·         Washington continues to be among the best in the nation in attracting federally funded research but is falling behind in translating that research into industry-led R&D and related job growth.
“The findings of this report clearly show the life science industry is at a critical juncture in our state,” said Leslie Alexandre, president, and CEO of Life Science Washington and a co-chair of the Life Science and Global Health Advisory Council. “We need a supportive public policy to capitalize on our state’s strengths. Otherwise, we’re going to continue to fall behind in leveraging federal research dollars to achieve private-sector growth.”
Hans Bishop, president, and CEO of Juno Therapeutics and a member of the Advisory Council said the report’s findings should deeply concern state policymakers. “This report underscores what I have been saying for some time, which is that Washington policymakers have a choice to make,” Bishop said. “Will state lawmakers simply stand by and watch as life sciences companies increasingly choose to invest in states that are more attractive? We stand ready to work with policymakers, legislators, and the life sciences community to make Washington a better place for innovative biotech.”
“Washington has some incredible assets, but we lack a critical mass of life science companies,” added Leen Kawas, president, and CEO of M3 Biotechnology and an Advisory Council member. “We want to keep our company and employees in Washington, but we are continually being recruited by other states that provide critical support for emerging companies such as ours.”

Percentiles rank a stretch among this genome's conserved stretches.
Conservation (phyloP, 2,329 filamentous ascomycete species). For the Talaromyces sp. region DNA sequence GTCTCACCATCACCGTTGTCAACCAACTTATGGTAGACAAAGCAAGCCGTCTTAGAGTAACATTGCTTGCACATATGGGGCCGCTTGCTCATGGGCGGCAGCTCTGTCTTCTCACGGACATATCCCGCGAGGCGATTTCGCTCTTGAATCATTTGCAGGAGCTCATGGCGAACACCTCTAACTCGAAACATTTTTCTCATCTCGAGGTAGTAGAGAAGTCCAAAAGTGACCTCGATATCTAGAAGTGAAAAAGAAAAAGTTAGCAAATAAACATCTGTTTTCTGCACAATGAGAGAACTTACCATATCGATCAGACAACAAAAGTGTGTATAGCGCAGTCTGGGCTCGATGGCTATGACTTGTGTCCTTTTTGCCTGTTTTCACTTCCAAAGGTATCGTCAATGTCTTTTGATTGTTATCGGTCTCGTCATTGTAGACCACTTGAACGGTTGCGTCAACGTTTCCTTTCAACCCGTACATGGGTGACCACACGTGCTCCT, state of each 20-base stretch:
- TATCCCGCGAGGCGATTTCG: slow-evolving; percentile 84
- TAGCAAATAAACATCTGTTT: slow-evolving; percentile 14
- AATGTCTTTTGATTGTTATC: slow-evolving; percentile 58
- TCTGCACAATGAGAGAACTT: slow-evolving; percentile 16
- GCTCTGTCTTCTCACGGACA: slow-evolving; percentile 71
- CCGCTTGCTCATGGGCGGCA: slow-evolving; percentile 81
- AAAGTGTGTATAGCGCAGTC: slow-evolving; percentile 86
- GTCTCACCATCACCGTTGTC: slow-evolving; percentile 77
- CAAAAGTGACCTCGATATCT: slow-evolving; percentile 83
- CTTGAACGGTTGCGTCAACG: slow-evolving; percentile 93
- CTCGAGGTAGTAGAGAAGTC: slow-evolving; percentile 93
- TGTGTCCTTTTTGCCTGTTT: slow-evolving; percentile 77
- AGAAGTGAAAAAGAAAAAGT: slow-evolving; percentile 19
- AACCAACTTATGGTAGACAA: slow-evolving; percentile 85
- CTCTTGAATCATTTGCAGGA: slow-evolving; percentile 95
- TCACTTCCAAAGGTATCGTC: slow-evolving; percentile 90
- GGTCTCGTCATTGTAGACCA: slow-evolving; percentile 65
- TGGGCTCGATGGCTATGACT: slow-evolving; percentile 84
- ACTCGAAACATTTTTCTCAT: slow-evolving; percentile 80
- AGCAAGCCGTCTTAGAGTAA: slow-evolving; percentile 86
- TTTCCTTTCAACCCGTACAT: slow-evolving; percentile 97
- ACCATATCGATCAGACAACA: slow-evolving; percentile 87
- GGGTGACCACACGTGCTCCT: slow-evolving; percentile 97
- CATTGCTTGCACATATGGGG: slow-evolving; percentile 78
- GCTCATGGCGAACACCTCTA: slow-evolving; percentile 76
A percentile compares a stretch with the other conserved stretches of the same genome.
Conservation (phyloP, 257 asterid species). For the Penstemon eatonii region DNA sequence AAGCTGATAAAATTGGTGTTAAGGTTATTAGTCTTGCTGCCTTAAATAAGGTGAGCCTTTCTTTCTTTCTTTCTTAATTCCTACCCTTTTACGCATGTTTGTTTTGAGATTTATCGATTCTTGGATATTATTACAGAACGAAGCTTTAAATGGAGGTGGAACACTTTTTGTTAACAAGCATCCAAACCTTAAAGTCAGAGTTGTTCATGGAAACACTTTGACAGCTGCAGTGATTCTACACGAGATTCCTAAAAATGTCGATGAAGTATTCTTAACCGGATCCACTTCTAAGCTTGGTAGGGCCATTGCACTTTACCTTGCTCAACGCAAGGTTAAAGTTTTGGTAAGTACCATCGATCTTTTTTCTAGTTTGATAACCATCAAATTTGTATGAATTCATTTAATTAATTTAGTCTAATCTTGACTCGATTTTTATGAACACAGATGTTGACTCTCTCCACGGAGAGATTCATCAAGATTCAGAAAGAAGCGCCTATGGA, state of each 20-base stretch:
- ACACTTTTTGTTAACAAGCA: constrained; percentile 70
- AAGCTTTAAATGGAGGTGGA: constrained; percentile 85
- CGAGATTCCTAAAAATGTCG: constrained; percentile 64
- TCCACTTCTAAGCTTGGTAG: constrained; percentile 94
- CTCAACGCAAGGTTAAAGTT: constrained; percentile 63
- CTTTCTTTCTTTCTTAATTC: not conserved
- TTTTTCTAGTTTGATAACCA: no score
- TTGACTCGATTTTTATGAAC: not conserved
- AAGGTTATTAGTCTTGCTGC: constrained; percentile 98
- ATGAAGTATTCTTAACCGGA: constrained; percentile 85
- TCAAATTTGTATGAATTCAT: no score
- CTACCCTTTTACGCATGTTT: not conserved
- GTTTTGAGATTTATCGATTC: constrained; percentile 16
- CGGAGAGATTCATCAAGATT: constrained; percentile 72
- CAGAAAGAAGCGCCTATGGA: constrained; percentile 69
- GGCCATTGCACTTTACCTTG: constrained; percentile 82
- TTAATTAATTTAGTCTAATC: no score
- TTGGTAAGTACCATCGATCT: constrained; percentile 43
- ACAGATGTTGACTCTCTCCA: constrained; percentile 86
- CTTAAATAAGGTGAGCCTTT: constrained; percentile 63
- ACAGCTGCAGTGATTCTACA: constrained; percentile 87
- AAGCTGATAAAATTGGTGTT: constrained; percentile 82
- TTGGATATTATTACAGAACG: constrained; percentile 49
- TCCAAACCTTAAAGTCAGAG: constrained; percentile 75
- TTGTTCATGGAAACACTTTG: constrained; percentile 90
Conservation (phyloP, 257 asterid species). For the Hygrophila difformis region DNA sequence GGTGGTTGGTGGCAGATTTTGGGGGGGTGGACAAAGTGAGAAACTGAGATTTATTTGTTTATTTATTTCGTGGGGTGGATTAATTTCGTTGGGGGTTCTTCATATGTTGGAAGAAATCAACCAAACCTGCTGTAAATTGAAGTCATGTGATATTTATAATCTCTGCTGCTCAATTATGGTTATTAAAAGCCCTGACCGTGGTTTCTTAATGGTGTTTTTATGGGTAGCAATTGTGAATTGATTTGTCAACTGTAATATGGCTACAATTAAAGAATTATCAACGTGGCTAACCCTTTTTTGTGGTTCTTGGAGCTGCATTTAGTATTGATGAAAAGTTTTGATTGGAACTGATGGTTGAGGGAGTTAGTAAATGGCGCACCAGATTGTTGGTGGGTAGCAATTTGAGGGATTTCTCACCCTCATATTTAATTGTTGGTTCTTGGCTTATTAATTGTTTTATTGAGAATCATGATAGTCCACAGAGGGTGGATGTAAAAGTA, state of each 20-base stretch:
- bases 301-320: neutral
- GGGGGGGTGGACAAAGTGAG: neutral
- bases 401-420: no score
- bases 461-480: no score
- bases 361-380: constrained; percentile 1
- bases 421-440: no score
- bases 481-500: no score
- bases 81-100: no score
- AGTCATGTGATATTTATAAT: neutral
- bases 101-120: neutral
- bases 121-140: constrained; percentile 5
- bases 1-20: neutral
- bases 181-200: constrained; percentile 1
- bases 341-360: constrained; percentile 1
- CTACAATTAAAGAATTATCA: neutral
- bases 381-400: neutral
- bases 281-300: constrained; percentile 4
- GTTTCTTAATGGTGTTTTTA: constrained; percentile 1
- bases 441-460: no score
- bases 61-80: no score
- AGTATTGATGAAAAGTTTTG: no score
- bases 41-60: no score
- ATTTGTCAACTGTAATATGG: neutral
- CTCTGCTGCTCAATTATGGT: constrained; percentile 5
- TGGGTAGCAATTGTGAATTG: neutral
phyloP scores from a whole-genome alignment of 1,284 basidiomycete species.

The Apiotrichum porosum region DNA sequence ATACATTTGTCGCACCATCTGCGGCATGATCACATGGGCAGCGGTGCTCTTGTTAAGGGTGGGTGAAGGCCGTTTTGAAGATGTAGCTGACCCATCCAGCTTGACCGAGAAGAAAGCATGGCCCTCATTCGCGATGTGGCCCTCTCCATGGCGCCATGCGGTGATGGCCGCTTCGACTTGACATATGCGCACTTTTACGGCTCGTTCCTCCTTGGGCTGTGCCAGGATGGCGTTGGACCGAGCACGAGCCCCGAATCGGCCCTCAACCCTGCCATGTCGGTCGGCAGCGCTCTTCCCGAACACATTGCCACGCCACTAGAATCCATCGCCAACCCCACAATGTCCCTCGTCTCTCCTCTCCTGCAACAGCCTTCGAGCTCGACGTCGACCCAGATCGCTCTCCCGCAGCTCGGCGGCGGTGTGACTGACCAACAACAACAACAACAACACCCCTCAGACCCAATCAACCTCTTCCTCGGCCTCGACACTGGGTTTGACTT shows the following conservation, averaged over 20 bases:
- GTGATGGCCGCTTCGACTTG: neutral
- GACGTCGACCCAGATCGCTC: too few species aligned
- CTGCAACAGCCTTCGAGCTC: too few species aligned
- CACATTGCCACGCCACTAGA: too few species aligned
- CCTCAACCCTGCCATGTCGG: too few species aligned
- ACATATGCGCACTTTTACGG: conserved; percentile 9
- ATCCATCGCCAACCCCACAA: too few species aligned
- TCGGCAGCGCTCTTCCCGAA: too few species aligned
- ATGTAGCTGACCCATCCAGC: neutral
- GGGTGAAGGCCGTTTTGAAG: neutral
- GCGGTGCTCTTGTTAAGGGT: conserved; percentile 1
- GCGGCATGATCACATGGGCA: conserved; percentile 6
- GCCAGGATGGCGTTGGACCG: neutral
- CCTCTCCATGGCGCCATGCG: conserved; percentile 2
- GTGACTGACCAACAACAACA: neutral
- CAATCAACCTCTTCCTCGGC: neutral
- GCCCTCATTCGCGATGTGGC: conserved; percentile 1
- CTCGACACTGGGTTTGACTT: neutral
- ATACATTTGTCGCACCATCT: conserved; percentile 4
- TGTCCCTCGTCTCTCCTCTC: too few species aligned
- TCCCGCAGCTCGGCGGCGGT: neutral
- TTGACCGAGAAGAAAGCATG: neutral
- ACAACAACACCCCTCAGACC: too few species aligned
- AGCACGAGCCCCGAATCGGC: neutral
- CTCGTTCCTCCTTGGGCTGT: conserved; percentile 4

Gov. Jay Inslee convened the Life Science and Global Health Advisory Council in October 2015 to evaluate Washington’s position in these highly competitive sectors and identify strategies for future growth. The Advisory Council, comprised of life science and global health leaders across the state, commissioned TEConomy Partners, a leading national consulting practice in life sciences development, to assess Washington’s life science and global health sectors and evaluate how the state compares to peer states. The six-month project included an in-depth quantitative assessment of statewide trends, benchmarking against peer states, discussions with Advisory Council members and interviews with over 30 industry and academic leaders from across the state.
With the release of the report, the Advisory Council is calling on Washington state policymakers to reinstate policies that helped grow the industry and develop public-private initiatives that will address specific challenges facing the life science and global health sectors. The report identifies four strategic priorities:
·         Reinstate R&D tax incentives
·         Support entrepreneurship and company creation statewide
·         Retain mid-sized companies with high growth potential
·         Attract major corporate innovation centers
Gov. Inslee’s 2017-2019 budget proposal includes restoring the R&D tax incentives.
“This report shows that Washington has failed to maintain a supportive business climate for life science companies,” said Alexandre. “Other states have recognized the challenges—and the rewards—in growing and sustaining a world-class life science industry and have invested accordingly. Our state needs to take action to support this industry or it risks losing more companies and jobs.”